Bjarne Stroustrup, the inventor of C++, once characterized object-oriented programming as "buzzword-oriented programming," and certainly one of the most abused (or at least misunderstood) buzzwords in the pack is object itself. Since the idea of the object is so central, a full discussion of what objects actually are is essential to understanding object-oriented systems and their needs, particularly from the perspective of the user interface.
First of all, think of an object-oriented system as a bunch of intelligent animals (the objects) inside your machine talking to each other by sending messages back and forth. Think object. Classes are irrelevant -- they're just a convenience provided for the compiler. The animals/objects that comprise our system can be classified together if they have similar characteristics (if they can handle the same messages as other objects in the class, for example), but what you have at runtime is a bunch of objects, not classes -- animals, not their descriptions. What we programmers call classes are really classes of objects. That is, a set of objects are of the same class if they have the same properties. This usage is just English, and is really the correct way to think about things. We're doing object-oriented design, not class-based design.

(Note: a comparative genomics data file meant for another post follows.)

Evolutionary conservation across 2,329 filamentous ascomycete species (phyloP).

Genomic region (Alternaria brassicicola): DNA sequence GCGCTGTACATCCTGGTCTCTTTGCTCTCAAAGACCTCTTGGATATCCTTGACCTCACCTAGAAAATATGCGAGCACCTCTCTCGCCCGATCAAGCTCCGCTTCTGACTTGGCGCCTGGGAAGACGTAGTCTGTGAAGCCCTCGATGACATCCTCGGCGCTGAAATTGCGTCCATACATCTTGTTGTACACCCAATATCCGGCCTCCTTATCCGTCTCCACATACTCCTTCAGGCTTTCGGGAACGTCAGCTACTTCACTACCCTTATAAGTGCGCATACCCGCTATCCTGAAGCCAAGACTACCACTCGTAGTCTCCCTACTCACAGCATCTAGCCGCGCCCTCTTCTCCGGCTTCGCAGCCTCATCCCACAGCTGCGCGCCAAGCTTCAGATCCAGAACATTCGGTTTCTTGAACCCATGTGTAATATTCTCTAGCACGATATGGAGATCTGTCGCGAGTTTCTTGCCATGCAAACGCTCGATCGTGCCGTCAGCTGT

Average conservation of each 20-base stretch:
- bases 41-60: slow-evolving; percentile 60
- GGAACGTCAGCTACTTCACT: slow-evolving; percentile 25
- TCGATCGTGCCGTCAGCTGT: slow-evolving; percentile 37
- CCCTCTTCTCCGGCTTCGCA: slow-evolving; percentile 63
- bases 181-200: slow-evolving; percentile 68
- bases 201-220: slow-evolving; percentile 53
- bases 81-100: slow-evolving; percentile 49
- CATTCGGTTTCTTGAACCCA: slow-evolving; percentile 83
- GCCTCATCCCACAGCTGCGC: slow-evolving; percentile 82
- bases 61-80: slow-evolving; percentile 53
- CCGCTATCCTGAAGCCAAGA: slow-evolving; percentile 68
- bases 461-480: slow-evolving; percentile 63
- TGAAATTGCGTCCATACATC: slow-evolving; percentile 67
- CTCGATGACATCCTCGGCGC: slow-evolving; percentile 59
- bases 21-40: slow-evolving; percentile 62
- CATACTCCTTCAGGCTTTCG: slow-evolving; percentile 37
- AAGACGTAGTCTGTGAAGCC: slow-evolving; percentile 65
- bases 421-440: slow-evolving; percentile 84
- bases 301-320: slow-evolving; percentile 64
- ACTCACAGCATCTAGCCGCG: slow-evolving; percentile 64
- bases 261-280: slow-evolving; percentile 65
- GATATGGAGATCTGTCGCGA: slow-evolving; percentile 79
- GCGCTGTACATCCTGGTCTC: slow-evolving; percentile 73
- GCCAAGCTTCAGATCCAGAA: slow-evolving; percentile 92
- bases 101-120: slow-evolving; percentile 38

The prime directive of object-oriented design is data abstraction. This is the CIA, need-to-know-basis school of program design. All information is hidden. A given object doesn't have any idea of what the innards of other objects look like, any more than you might know what your spouse's gall bladder looks like. (In the case of both the object and the gall bladder, you really don't want to know, either.)
So what, exactly, is an object?
You may have read in a book somewhere that an object is a datastructure of some sort combined with a set of functions, called methods, that manipulate that datastructure. Balderdash! Poppycock! First and foremost, an object is a collection of capabilities. An object is defined by what it can do, not by how it does it -- and the data is part of "how it does it." In practical terms, this means that an object is defined by the messages it can receive and send; the methods that handle these messages comprise the object's sole interface to the outer world. The emphasis must be on what an object can do -- what capabilities it has -- not on how those capabilities are implemented. The data is irrelevant. Most object-oriented designers will spend weeks, if not months, in design before they even think about the data component of an object. Of course, most objects will require some data in order to implement their capabilities, but the make-up of that data is -- or at least should be -- irrelevant.